The Power of Three
Not in a Charmed sort of way, or not exactly. I began my current project with the idea that it was a standalone novel, but about fifty pages in, I realized that it needed to be a trilogy. A lot of my favorite books have been part of trilogies — from growing up with L.J. Smith’s Forbidden Game, Secret Circle, and Dark Visions (and for a while, Vampire Diaries before that got serialized) to Lord of the Rings and the Song of Albion trilogy by Stephen Lawhead. I like the possibility that exists within trilogies, but in the last couple days, I’ve been asking myself about the structure of the individual novels within a trilogy. I just read phenomenal series on structure by bestselling author Kristen Lamb, which you can find on her blog. (Start with the first installment; there are seven.) It made me rethink the structure of my first novel in particular, especially when it comes to the Big Bad. I love my Big Bads — they’re insidious and sometimes insane, and a couple of them have some great back story.
Anyway, one of the points she makes is that each book should show the protagonist defeating that book’s Big Bad for the climax. It’s the way fiction has been done for ages, and I can’t say I disagree. While at first I felt a wee bit trod upon by the statement, it made me think seriously about the way the structure of a novel affects the experience readers have with it. Must every book end with the Big Bad dead? No. Sometimes the Big Bad is as incorporeal as the big, dumb The First. But there is a reason things like “rising action” and “climax” exist.
It’s a little bit like sex that way, I suppose. No one really wants to get busy, get bored, and then have it be over. I find it interesting that terminology for plot corresponds pretty directly with terminology for sex, if you substitute “introduction” for “arousal,” but really when you write a novel, you want your intro to get your reader so hot and bothered that they can’t stop.
That paragraph ended up in a different place than it started out.
I’ve started the third book of my trilogy, and coupling (aaaaah, sexy words, get outta my blog!) that with the series on structure I just read, it’s gotten me thinking about how my books “flow.” As Ms. Kristin Lynn (different Kristen) said the other day, that word is annoying and nebulous. I’m not even sure what it means without using it to define itself, and that’s just silly. Unfortunately, that misty little concept manifests itself in the way of poor plot sometimes. What I don’t want is for my readers to be reading along, reading along, then BAM ZING POOF, big scene, then reading along for another 100 pages until the end leaves them unfulfilled and lonely, sobbing in a corner.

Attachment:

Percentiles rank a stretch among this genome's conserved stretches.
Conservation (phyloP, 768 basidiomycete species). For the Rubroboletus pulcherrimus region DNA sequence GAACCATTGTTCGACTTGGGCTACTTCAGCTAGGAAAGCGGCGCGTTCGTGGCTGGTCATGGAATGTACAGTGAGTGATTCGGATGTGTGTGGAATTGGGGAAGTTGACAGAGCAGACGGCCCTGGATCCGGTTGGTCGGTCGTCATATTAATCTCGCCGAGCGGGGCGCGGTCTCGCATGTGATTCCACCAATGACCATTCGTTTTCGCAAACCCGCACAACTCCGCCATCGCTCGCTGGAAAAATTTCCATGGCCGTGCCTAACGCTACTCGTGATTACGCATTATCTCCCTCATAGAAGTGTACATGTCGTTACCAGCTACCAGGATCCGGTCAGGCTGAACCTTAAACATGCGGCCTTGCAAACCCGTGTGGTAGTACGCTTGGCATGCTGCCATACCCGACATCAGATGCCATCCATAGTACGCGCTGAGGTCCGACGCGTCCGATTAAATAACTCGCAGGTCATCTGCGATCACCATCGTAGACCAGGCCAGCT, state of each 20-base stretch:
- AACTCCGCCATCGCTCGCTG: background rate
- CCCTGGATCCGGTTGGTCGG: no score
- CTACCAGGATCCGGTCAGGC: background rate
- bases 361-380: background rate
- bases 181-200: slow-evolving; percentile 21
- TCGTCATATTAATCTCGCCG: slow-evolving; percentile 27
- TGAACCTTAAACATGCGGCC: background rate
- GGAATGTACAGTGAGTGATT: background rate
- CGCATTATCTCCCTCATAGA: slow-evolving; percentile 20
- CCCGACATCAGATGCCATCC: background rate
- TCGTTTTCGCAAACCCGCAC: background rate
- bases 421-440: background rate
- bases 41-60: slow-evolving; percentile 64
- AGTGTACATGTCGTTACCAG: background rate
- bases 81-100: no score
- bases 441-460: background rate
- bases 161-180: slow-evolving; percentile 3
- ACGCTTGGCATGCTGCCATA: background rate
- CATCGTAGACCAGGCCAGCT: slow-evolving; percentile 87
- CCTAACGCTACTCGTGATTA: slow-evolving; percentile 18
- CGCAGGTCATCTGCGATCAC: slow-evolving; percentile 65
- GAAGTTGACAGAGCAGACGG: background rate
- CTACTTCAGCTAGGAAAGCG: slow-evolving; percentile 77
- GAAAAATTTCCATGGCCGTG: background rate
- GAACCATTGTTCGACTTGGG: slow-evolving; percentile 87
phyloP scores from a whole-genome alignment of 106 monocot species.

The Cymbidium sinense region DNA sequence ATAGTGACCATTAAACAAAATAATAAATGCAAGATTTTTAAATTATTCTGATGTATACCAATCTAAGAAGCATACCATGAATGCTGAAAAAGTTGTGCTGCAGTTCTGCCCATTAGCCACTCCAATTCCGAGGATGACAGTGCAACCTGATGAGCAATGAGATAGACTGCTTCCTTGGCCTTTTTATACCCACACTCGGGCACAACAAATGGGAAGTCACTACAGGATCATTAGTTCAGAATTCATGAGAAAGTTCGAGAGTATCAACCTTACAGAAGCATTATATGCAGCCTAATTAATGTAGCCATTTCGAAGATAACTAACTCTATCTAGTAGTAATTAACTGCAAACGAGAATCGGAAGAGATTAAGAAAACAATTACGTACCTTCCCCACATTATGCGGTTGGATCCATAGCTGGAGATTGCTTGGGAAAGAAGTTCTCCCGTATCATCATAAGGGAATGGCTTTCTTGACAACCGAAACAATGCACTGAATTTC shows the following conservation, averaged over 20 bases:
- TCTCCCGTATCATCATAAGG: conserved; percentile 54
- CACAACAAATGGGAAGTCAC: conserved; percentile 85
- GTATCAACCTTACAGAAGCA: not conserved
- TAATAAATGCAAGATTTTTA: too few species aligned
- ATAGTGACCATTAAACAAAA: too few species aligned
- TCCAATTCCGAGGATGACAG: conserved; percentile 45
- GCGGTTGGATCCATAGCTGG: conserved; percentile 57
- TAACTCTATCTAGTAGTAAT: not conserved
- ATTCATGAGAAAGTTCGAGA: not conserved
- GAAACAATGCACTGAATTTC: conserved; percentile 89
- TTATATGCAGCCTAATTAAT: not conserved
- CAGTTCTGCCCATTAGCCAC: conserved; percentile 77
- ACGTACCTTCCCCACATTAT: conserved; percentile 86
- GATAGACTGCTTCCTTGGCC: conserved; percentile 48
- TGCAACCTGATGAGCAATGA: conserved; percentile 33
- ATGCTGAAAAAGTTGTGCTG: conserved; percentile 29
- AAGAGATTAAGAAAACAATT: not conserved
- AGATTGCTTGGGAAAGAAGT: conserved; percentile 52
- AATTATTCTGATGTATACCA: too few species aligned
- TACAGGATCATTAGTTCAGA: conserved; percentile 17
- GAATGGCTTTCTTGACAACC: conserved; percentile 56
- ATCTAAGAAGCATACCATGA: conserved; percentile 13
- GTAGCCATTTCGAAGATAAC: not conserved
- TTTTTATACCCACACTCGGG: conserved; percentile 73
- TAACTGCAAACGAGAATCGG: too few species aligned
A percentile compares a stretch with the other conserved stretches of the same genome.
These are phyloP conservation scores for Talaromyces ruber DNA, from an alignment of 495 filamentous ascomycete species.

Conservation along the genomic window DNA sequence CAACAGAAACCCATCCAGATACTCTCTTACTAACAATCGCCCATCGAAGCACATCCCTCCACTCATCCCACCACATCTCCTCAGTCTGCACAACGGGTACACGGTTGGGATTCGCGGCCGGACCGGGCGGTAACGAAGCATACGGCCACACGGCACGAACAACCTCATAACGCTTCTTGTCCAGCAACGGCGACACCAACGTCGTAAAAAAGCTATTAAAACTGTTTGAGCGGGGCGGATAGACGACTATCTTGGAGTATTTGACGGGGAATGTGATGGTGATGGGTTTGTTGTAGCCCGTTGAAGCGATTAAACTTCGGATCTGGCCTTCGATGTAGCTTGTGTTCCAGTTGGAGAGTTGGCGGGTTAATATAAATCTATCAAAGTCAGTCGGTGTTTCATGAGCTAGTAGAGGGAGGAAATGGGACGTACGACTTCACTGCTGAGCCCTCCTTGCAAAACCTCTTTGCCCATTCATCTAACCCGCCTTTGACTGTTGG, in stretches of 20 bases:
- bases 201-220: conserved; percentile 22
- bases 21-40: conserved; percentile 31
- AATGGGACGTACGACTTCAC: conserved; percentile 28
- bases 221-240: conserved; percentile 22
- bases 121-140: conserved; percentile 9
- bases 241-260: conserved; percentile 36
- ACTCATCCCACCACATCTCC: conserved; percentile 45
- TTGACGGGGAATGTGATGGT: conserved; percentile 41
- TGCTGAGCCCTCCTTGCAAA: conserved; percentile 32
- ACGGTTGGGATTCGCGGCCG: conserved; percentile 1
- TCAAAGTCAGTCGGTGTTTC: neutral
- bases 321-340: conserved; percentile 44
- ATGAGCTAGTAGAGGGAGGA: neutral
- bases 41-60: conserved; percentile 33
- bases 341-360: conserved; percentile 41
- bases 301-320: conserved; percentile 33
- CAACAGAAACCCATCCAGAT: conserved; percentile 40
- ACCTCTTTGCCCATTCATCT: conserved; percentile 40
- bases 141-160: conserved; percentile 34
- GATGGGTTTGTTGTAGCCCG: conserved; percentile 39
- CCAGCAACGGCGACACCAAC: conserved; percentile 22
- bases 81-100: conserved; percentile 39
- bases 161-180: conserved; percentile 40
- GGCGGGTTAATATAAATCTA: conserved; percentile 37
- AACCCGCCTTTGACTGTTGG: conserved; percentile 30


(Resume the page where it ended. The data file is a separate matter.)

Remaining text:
So structure is important, especially in the situation where you want your readers to pick up the next book. That’s a tricky thing to juggle — you need to resolve the plot of the first book whilst simultaneously tickling their fancy enough to buy the second and third. Lather, rinse, repeat.
Ideally, a trilogy should be structured something like this:
1. Introduce protagonist, who should be super cool and sympathetic.
2. Introduce antagonist, who should be scary/obnoxious/full of boogers. This includes the Little Big Bad and the Big Big Bad (who probably will exist until the last book).
3. Introduce small and large goals (large goals further the series, small ones further the book.
4. Build tension (think power chords and minor keys).
5. BIG CLIMAX!!!
6. Resolve Big Climax, leaving a trail of breadcrumbs that lead you to….
1. Introduce/refresh protagonist.
2. Reiterate Big Big Bad and introduce Little Big Bad.
3. Big “You Are Here” in terms of big goals, introduce little goals.
4. Tension, Tension, Tension! Bah, bah, baaaaaaaaaaaaaaaaaaaaaaaah!!!
5. BIGGER CLIMAX!!!
6. Resolution and more bread crumbs. Maybe a couple chunks of baguette instead of just crumbs. If you’ve done your other steps right, your readers should gobble them up and cry that there’s no more until…
1. In my humble opinion, this should intro protagonist(s) and establish good tension from the beginning, especially in a fantasy series. Your readers have been hurtling toward destiny like the prologue script in a Star Wars movie, and they should already have some momentum saved up for Le Grande Finale.
2. OMG, Big Big Bad!
3. Goals like a heat-based missile…neeeeeeeeeeeeeeeeeyyyyuuuuuurm ……PPPPSSSSHGHGHGH. (See above.)
4. Tension so thick you could land an airliner on it!
5. GINORMOUS CLIMAX!
6. Resolution, nostalgia, and sniffles.
All of that is just my opinion, and it’s definitely a big fat generalization of plotting (which I’m only reluctantly admitting is necessary), but there it is. If those things are done, your trilogy (and hopefully mine) will be dynamite!
Posted on November 15, 2011, in book three, the silver thorn chronicles, writing process, writing progress and tagged books, boom, emmie mears, fiction, trilogies, writing, writing process. Bookmark the permalink. 6 Comments.